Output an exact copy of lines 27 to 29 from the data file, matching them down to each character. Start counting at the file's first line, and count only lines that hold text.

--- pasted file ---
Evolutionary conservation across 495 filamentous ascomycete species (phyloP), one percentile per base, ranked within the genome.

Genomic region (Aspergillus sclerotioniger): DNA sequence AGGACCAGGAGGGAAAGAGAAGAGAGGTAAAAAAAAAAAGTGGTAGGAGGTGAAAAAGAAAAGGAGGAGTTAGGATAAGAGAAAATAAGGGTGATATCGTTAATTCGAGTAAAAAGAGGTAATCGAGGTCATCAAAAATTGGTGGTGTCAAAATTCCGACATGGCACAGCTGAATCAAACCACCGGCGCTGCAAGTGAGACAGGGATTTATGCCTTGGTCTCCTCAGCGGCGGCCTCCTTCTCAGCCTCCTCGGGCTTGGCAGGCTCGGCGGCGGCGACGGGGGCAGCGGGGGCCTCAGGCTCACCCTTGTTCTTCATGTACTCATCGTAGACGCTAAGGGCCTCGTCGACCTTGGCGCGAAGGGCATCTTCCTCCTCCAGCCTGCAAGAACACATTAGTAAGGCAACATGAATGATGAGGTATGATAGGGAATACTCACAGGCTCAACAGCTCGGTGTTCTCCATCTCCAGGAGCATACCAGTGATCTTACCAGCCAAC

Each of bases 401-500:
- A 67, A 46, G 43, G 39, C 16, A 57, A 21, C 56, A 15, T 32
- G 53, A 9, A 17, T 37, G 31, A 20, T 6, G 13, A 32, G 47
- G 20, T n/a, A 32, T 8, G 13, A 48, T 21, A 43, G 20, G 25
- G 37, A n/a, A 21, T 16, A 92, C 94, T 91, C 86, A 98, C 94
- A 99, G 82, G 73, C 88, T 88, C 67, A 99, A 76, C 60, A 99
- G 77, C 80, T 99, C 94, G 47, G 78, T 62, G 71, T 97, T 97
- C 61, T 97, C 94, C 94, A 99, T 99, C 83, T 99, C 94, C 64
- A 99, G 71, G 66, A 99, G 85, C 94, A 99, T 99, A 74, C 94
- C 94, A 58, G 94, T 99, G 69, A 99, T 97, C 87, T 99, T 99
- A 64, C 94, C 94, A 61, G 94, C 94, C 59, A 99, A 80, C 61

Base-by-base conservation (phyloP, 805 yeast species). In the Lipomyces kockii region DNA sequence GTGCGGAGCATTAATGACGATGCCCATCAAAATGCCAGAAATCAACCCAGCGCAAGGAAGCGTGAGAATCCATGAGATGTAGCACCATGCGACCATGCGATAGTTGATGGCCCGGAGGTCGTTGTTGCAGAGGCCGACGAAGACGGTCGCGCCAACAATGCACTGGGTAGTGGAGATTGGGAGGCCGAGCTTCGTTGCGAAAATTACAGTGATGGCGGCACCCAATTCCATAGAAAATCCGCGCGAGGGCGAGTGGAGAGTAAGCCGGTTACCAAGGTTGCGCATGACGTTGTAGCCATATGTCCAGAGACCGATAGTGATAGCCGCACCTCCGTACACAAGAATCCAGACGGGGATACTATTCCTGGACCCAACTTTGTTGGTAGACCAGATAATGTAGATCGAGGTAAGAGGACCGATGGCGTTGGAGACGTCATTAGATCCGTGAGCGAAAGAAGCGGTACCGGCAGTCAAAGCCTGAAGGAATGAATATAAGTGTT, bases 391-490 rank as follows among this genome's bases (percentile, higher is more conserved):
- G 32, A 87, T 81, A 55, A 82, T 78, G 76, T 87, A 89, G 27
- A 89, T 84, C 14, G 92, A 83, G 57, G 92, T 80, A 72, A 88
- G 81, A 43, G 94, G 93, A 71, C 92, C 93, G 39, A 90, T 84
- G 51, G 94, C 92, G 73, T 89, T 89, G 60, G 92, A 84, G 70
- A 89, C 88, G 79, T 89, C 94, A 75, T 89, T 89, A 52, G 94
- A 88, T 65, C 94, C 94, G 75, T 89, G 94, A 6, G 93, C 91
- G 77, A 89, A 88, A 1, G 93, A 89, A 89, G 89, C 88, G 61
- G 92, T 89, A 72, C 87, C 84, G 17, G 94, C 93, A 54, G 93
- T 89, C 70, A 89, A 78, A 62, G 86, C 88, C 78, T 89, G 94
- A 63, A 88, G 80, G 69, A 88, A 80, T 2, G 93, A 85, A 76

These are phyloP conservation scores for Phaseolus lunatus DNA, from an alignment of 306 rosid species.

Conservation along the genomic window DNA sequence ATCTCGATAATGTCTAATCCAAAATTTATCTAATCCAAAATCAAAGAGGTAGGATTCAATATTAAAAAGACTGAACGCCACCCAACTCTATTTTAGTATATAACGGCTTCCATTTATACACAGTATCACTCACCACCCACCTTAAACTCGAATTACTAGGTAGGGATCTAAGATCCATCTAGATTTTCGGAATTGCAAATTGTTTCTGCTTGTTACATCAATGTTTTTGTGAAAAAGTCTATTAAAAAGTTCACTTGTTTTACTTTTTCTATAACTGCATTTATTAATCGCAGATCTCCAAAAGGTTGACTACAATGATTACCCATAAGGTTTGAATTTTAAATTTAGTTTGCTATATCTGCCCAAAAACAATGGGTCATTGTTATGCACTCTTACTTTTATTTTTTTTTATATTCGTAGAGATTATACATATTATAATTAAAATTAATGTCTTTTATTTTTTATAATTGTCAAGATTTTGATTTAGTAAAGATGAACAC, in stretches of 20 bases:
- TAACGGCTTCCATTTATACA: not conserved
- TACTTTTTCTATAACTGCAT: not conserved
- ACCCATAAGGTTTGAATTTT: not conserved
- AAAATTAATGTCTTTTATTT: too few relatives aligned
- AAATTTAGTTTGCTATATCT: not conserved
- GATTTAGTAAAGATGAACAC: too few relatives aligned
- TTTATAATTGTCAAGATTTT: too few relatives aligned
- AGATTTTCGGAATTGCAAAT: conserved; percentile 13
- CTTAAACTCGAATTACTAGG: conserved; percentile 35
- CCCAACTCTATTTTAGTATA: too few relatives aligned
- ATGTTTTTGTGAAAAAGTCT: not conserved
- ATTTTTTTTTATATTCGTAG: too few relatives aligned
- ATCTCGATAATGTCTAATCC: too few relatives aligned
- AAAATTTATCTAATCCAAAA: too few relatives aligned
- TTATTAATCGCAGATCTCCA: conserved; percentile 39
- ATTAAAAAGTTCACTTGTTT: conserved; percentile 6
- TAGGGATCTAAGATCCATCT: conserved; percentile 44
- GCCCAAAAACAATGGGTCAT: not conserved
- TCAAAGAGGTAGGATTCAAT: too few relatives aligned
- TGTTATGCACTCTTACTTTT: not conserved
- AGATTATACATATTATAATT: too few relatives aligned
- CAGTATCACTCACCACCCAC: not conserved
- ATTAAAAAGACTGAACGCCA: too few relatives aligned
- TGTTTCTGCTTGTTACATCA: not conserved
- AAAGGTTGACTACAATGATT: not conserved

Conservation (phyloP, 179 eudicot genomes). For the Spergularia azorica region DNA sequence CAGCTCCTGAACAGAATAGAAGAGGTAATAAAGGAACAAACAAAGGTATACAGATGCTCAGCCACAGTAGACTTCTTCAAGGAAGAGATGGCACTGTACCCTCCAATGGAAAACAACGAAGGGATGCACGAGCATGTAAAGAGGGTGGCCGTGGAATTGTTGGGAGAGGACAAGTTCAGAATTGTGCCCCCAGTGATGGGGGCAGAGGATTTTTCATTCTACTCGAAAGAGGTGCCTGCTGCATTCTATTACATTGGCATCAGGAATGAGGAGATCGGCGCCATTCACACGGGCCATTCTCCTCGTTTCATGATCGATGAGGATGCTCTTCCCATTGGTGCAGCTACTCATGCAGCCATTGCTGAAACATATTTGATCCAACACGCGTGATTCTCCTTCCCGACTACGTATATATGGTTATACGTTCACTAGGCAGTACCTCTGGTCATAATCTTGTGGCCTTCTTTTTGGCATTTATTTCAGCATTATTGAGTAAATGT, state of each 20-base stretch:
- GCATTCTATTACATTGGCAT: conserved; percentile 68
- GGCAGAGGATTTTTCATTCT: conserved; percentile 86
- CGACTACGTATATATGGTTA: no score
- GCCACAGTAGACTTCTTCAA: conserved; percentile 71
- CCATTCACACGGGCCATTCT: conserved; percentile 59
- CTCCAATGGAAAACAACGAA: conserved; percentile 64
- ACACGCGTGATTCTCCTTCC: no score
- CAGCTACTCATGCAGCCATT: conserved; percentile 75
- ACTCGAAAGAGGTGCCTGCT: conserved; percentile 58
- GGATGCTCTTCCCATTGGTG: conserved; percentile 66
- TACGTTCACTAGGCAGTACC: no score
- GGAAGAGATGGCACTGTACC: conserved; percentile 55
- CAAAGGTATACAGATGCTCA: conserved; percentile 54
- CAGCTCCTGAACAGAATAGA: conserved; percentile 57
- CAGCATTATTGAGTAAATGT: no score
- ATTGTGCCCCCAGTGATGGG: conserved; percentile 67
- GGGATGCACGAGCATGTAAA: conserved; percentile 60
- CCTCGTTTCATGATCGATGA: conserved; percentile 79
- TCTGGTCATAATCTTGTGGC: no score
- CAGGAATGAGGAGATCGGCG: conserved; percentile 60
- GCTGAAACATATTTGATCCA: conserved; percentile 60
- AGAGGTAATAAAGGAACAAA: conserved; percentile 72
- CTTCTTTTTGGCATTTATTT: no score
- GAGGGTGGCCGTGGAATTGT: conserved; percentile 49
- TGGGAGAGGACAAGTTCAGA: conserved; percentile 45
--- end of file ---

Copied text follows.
- TAACGGCTTCCATTTATACA: not conserved
- TACTTTTTCTATAACTGCAT: not conserved
- ACCCATAAGGTTTGAATTTT: not conserved